The 2014 notice provides that the amount of stock that will be excluded under the passive assets rule is equal to the product of (i) the value of the stock of the foreign acquiring corporation, other than stock that is described in section 7874(a)(2)(B)(ii) (that is, by-reason-of stock) and stock that is excluded from the denominator of the ownership fraction under either § 1.7874–1(b) (because it is held by a member of the EAG) or § 1.7874–4T(b) (because it is disqualified stock); and (ii) the foreign group nonqualified property fraction. The numerator of the foreign group nonqualified property fraction is the gross value of all foreign group nonqualified property, and the denominator is the gross value of all foreign group property. However, property received by the foreign acquiring corporation that gives rise to stock that is excluded from the ownership fraction under § 1.7874–4T(b) is excluded from both the numerator and the denominator of the foreign group nonqualified property fraction, as applicable.

In addition, the 2014 notice provides that the passive assets rule will incorporate the principles of § 1.7874–4T(h) (regarding the interaction of the EAG rules with the rule that excludes disqualified stock from the denominator of the ownership fraction) with respect to stock of the foreign acquiring corporation that is excluded under the passive assets rule.

b. Foreign group property and foreign group nonqualified property

The 2014 notice provides that foreign group property means any property (including property that gives rise to disqualified stock upon application of § 1.7874–4T) held by the EAG after the domestic entity acquisition and all transactions related to that acquisition are complete, other than the following property: (i) property that is directly or indirectly acquired in the domestic entity acquisition and that, at the time of the domestic entity acquisition, was held directly or indirectly by the domestic entity; and (ii) to avoid double counting, stock or a partnership interest in a member of the EAG and an obligation described in § 1.7874–4T(i)(7)(iii)(A) (that is, an obligation of a member of the EAG).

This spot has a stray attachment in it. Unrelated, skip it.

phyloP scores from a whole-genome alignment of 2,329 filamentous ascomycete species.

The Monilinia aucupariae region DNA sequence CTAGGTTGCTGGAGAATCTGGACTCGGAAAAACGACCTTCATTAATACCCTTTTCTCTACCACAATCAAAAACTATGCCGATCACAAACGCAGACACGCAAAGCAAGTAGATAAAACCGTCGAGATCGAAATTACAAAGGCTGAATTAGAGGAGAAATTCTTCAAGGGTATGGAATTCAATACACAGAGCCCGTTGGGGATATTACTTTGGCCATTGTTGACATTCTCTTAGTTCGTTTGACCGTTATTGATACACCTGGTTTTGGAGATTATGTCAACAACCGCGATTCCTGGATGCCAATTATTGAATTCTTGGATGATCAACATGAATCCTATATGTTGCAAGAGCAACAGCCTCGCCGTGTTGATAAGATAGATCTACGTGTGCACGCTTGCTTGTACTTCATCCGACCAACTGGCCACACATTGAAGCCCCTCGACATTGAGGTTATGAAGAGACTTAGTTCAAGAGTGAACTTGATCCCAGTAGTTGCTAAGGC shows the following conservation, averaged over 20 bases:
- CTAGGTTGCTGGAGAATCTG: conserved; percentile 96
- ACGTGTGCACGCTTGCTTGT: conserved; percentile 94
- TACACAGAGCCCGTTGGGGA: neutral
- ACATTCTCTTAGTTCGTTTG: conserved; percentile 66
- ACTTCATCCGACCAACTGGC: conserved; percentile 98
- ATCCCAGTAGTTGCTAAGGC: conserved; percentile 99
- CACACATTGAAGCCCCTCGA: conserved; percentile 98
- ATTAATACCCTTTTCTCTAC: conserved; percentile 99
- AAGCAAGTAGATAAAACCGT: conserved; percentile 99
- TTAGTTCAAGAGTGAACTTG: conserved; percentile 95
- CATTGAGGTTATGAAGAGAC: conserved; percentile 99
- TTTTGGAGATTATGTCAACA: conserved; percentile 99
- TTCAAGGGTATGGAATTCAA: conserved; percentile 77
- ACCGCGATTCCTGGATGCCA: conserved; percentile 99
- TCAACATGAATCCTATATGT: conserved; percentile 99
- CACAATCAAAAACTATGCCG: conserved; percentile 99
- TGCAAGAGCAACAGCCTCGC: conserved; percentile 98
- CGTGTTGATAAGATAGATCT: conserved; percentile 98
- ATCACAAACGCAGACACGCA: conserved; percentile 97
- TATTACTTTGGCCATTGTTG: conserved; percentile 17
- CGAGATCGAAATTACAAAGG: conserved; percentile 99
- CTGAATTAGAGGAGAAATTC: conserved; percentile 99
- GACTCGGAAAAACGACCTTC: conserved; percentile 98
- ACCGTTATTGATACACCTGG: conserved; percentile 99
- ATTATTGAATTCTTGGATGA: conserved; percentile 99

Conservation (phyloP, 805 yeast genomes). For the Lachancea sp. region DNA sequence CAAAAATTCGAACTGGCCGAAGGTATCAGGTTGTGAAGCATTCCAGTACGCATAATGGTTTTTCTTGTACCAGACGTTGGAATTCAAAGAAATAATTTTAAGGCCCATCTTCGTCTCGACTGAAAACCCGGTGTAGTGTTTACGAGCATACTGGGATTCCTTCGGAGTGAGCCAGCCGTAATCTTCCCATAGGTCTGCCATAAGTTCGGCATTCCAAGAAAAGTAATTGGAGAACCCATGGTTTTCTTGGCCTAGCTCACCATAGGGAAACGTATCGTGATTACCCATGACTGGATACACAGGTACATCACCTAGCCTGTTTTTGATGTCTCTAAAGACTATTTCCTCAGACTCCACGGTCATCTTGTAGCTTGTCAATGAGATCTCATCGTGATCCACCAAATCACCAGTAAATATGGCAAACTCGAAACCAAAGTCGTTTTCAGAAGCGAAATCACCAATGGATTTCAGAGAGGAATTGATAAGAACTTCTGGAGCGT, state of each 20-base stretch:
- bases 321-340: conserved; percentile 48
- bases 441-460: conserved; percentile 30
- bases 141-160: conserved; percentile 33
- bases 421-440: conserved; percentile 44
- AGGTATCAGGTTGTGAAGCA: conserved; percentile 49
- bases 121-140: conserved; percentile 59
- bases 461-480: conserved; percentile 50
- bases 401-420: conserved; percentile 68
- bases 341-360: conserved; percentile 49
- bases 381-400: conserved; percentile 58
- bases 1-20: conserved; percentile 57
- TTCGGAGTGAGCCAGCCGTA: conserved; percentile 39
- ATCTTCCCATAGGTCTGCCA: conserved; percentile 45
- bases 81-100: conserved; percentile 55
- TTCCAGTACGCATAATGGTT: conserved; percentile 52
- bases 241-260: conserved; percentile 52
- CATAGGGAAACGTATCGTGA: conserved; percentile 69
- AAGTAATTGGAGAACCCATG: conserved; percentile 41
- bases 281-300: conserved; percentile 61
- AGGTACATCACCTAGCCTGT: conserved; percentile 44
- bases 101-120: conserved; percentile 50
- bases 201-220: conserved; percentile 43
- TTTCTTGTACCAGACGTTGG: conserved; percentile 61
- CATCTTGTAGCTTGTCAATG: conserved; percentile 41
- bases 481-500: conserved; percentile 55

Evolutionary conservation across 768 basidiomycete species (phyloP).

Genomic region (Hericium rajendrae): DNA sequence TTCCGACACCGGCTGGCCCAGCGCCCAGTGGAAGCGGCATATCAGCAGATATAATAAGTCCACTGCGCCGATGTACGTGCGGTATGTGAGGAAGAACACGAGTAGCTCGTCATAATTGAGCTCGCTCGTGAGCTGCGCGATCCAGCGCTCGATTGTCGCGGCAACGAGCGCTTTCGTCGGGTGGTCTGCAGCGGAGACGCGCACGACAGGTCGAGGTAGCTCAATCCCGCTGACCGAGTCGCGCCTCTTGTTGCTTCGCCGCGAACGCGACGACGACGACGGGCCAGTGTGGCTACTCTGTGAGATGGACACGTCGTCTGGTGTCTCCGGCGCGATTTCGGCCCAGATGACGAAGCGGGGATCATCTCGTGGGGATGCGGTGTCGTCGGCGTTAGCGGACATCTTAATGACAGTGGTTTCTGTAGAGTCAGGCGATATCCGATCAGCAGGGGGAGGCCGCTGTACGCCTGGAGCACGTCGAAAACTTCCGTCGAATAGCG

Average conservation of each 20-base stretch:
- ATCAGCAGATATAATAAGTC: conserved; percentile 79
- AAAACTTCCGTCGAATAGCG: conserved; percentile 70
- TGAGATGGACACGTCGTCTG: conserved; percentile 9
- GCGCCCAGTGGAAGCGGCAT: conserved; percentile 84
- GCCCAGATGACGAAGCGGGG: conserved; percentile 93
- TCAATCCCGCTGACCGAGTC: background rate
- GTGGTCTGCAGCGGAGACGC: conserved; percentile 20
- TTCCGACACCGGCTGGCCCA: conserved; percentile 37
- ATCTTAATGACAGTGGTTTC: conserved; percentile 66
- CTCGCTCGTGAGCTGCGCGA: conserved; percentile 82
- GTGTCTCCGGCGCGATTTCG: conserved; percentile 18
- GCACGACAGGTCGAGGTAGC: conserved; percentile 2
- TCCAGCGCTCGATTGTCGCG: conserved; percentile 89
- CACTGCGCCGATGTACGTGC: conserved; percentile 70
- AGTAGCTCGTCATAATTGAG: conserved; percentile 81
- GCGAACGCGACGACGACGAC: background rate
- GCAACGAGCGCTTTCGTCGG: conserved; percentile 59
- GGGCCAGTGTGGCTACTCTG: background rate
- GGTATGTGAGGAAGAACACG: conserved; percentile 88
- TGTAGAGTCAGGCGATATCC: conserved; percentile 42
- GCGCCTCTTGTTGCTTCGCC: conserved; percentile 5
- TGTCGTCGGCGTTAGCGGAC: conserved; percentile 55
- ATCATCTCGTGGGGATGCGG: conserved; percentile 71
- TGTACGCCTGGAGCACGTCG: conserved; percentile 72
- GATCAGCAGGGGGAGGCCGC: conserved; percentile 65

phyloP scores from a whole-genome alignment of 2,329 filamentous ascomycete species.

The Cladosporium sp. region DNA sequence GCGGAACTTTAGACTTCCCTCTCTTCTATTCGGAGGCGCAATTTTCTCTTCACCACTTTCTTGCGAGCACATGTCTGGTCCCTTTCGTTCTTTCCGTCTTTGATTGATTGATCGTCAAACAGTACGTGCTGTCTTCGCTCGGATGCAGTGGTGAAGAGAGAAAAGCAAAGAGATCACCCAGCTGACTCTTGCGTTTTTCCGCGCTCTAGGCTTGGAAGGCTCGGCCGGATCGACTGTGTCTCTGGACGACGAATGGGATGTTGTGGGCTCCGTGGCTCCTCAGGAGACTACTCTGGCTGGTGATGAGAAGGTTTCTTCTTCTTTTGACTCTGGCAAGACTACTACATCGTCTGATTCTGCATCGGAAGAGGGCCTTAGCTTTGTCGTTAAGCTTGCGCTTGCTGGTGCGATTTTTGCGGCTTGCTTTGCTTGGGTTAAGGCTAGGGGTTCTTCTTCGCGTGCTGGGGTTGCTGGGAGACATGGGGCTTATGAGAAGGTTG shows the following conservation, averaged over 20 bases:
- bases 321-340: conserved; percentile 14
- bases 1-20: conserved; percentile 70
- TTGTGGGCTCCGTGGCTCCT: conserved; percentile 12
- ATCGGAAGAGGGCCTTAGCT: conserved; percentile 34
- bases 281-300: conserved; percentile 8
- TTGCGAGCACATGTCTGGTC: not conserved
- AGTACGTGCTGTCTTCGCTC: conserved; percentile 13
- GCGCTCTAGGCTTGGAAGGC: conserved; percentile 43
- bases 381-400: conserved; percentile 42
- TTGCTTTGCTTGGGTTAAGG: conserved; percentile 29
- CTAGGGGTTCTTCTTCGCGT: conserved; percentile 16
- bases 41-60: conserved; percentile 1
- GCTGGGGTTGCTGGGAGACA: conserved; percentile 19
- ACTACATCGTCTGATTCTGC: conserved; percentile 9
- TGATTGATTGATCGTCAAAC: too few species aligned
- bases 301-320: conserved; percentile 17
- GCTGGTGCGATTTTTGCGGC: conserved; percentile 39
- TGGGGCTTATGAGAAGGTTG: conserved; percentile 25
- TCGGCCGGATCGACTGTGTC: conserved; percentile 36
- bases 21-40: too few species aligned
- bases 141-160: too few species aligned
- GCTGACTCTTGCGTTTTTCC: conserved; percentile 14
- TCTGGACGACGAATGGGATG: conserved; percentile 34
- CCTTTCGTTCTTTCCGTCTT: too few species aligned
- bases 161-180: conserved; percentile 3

With respect to foreign group nonqualified property, the 2014 notice provides that the term generally means foreign group property that is described in § 1.7874–4T(i)(7) other than property that gives rise to income described in section 1297(b)(2)(A) (the banking exception under the passive foreign investment company (PFIC) rules) or section 954(h) or (i) (subpart F exceptions for qualified banking or financing income and for qualified insurance income, respectively), determined by substituting the term “foreign corporation” for the term “controlled foreign corporation.” In addition, a special rule treats certain property (referred to as “substitute property”) that would not be foreign group nonqualified property under the general rule as foreign group nonqualified property if, in a transaction related to the acquisition, such property is acquired in exchange for other property that would be foreign group nonqualified property under the general rule.

Section 4.01(b)(i) of the 2015 notice modifies the general definition of foreign group nonqualified property to also exclude from that definition property that gives rise to income described in section 1297(b)(2)(B) (the PFIC insurance exception). Further, section 4.01(b)(ii) of the 2015 notice provides that the general definition of foreign group nonqualified property does not include property (i) held by a domestic corporation that is subject to tax as an insurance company under subchapter L, provided that the property is required to support, or is substantially related to, the active conduct of an insurance business; or (ii) that gives rise to income described in section 954(h), determined by substituting the term “domestic corporation” for the term “controlled foreign corporation,” and without regard to the phrase “located in a country other than the United States” in section 954(h)(3)(A)(ii)(I) and without regard to any inference that the tests in section 954(h) should be calculated or determined without taking into account transactions with customers located in the United States. In all three of these cases, however, the special rule for substitute property could still apply.